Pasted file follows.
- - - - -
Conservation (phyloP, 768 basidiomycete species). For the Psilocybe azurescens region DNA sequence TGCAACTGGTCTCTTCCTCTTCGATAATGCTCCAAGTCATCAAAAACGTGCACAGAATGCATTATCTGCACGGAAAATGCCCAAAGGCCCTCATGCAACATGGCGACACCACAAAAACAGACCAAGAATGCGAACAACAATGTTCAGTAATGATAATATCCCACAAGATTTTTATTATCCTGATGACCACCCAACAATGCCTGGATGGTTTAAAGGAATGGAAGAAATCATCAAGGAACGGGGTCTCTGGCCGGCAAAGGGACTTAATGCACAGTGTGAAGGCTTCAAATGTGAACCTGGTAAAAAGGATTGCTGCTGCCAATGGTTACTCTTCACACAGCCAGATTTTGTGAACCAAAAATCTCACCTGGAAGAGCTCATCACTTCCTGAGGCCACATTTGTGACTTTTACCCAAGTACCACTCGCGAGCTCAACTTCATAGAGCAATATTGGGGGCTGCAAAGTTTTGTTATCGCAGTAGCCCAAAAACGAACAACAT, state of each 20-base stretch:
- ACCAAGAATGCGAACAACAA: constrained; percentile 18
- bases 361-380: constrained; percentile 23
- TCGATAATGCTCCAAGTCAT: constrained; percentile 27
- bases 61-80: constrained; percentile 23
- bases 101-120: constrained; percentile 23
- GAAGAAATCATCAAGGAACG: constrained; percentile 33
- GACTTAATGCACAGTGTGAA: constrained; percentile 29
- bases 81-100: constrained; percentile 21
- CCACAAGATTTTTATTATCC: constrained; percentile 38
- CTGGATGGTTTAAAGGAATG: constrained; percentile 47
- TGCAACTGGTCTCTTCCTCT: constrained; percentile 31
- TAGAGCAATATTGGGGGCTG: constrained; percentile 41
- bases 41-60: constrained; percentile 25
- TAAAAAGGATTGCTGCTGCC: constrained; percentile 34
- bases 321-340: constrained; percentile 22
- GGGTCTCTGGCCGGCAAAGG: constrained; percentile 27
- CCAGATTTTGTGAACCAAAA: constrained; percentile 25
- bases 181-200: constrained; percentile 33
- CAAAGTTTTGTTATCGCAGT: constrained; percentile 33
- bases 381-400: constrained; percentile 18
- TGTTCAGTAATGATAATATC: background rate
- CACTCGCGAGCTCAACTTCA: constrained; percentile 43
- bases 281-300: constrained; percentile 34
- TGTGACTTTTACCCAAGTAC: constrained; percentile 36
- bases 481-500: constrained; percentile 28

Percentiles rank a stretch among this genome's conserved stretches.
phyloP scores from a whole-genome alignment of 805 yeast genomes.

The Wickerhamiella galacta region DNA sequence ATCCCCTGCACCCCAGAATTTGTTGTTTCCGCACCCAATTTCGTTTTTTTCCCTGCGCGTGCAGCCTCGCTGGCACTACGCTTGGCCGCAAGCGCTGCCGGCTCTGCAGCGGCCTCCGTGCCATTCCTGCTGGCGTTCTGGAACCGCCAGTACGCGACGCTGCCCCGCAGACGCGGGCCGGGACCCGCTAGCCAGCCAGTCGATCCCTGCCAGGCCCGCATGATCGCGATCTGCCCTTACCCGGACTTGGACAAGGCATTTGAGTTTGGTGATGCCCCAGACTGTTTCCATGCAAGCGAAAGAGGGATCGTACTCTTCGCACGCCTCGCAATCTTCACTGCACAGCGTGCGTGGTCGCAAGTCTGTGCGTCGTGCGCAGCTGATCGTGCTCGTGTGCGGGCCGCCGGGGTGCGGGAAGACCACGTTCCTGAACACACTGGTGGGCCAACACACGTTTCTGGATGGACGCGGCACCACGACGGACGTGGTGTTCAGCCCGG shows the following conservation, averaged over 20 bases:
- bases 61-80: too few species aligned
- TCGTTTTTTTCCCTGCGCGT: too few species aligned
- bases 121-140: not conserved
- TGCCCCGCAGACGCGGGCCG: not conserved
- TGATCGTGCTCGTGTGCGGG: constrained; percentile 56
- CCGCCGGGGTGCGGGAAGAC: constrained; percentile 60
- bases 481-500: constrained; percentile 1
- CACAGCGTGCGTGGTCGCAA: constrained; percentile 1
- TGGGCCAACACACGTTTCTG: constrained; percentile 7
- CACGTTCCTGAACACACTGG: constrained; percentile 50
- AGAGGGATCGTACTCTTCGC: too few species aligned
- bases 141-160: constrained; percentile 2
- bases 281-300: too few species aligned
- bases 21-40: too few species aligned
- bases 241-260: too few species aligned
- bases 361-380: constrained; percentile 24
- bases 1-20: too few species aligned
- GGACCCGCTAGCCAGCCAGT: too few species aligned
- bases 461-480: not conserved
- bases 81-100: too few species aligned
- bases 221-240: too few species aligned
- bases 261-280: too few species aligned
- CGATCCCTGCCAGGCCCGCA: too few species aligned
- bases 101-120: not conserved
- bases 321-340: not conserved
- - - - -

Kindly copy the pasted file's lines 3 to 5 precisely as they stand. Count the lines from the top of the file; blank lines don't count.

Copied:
- bases 361-380: constrained; percentile 23
- TCGATAATGCTCCAAGTCAT: constrained; percentile 27
- bases 61-80: constrained; percentile 23